Khachaturian - Violin Sonata, Dances from Gayaneh & Spartacus | Nimbus - Alliance NI6269

Khachaturian - Violin Sonata, Dances from Gayaneh & Spartacus

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Label: Nimbus - Alliance

Cat No: NI6269

Format: CD

Number of Discs: 1

Genre: Chamber

Release Date: 7th April 2014

Contents

Works

Khachaturian, Aram

Dance no.1 for violin and piano
Dance
Elegy in G minor for cello and piano
Gayaneh
» Ayesha's Dance
» Lullaby
» Nuneh Variation
» Sabre Dance
Masquerade Suite
» II Nocturne
Song-Poem (In Honor of Ashugs) for violin and piano
Spartacus
» Dance of Aegina
» Grand Adagio
Violin Sonata

Artists

Hideko Udagawa (violin)
Boris Berezovsky (piano)

Works

Khachaturian, Aram

Dance no.1 for violin and piano
Dance
Elegy in G minor for cello and piano
Gayaneh
» Ayesha's Dance
» Lullaby
» Nuneh Variation
» Sabre Dance
Masquerade Suite
» II Nocturne
Song-Poem (In Honor of Ashugs) for violin and piano
Spartacus
» Dance of Aegina
» Grand Adagio
Violin Sonata

Artists

Hideko Udagawa (violin)
Boris Berezovsky (piano)

About

Hideko Udagawa has performed extensively throughout the world and captivates international audiences with her artistry and enthusiasm. Critics have acclaimed her performances, commending her passionate commitment, dazzling agility and refinement of taste. As a protégée of Nathan Milstein, she has inherited the great Russian romantic tradition of violin playing. Her performances have spanned thirty countries across Europe, North America and Asia-Pacific, and more than one hundred cities and towns in the United Kingdom alone. As the great granddaughter of one of Japan's historically most influential prime ministers, she enjoys the international performer's role as a cultural ambassador.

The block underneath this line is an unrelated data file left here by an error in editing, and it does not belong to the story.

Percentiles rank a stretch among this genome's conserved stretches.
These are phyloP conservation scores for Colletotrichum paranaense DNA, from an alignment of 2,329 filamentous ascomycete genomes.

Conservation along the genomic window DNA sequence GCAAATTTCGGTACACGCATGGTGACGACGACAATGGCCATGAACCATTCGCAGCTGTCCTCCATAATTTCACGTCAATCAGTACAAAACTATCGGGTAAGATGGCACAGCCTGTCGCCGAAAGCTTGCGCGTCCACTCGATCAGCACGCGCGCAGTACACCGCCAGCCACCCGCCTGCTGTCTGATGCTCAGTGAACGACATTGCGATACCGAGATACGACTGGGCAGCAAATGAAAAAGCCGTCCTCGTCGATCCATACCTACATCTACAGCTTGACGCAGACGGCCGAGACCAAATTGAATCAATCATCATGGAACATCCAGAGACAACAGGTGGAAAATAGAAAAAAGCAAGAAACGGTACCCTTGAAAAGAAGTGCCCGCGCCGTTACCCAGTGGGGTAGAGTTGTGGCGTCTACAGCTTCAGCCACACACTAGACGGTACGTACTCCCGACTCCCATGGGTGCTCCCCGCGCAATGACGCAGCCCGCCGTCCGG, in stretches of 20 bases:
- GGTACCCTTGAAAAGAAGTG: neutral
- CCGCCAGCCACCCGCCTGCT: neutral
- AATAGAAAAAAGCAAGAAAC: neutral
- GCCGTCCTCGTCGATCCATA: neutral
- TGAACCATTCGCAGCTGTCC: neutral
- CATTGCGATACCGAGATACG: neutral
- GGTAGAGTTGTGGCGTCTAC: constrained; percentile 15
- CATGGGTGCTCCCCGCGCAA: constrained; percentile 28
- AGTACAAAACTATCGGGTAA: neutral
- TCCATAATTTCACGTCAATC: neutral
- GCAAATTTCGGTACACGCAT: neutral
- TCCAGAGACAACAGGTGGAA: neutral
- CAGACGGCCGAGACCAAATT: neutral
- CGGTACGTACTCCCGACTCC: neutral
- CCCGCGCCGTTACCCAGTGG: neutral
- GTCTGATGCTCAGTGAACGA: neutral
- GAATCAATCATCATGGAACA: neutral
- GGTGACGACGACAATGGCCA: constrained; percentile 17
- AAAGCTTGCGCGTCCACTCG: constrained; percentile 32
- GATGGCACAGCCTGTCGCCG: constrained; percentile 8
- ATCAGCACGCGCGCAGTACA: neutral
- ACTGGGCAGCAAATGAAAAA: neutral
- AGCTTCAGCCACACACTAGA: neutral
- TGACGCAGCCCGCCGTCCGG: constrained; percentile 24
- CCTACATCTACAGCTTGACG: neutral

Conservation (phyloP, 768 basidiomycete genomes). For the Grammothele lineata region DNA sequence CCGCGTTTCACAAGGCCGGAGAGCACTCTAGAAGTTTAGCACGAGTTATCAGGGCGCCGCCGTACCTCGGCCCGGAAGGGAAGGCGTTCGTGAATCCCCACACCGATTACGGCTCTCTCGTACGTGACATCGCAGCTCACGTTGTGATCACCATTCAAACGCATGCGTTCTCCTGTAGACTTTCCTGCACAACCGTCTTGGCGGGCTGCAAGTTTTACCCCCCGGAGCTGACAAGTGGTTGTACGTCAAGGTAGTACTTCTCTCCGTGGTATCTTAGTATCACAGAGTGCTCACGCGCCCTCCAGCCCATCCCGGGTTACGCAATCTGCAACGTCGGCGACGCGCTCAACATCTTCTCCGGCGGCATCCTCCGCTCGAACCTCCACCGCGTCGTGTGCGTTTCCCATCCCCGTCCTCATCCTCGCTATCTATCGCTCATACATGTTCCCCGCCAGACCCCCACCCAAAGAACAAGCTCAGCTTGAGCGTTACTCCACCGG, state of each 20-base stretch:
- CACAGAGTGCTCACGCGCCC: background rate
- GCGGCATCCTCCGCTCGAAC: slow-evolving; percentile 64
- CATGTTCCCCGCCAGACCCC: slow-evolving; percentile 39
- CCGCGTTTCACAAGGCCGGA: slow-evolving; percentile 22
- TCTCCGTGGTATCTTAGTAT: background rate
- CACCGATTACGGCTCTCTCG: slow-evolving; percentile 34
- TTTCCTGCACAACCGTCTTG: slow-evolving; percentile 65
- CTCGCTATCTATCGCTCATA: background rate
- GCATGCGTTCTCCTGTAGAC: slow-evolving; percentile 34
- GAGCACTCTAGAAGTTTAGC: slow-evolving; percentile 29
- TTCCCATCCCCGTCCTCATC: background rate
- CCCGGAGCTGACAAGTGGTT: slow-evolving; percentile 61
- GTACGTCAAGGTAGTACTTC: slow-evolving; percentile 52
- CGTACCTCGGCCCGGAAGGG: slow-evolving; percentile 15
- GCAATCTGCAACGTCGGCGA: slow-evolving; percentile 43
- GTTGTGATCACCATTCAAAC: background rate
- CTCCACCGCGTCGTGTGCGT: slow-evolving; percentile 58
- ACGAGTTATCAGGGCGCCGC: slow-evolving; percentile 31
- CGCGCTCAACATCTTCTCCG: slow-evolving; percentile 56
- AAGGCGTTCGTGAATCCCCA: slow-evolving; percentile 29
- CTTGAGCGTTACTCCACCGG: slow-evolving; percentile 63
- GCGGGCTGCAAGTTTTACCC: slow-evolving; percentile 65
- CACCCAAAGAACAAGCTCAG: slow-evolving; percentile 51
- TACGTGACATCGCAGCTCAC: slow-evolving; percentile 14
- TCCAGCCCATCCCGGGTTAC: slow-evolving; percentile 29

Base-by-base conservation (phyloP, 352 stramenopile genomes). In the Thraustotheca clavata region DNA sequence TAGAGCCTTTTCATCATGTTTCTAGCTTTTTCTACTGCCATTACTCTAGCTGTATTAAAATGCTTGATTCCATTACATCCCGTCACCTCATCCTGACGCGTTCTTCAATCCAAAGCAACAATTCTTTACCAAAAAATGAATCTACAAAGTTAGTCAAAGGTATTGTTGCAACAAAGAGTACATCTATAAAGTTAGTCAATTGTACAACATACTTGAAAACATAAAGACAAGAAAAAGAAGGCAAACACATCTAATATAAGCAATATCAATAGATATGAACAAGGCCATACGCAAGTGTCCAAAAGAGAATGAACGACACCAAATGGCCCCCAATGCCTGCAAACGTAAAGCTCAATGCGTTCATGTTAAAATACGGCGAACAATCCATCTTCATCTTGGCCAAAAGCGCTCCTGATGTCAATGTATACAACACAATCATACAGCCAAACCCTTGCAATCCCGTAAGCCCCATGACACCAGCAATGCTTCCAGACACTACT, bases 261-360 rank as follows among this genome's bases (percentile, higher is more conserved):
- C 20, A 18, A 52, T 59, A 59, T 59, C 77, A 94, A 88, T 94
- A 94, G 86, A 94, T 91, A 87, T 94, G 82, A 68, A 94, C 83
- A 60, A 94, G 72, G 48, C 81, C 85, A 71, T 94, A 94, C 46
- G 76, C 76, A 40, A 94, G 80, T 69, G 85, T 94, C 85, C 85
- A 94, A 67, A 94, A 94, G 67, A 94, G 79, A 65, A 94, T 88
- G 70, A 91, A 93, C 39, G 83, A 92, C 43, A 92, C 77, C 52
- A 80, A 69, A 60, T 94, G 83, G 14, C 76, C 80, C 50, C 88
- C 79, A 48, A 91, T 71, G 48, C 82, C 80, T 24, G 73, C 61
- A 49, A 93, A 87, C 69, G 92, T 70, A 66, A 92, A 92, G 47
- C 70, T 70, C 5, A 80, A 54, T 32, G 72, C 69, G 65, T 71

Boris Berezovsky has established a great reputation, both as the most powerful of virtuoso pianists and as a musician gifted with a unique insight and a great sensitivity. Born in Moscow, Boris Berezovsky studied at the Moscow Conservatory with Eliso Virsaladze and privately with Alexander Satz. Subsequent to his London début at the Wigmore Hall in 1988, The Times described him as "an artist of exceptional promise, a player of dazzling virtuosity and formidable power". Two years later he won the Gold Medal at the 1990 International Tchaïkovsky Competition in Moscow.

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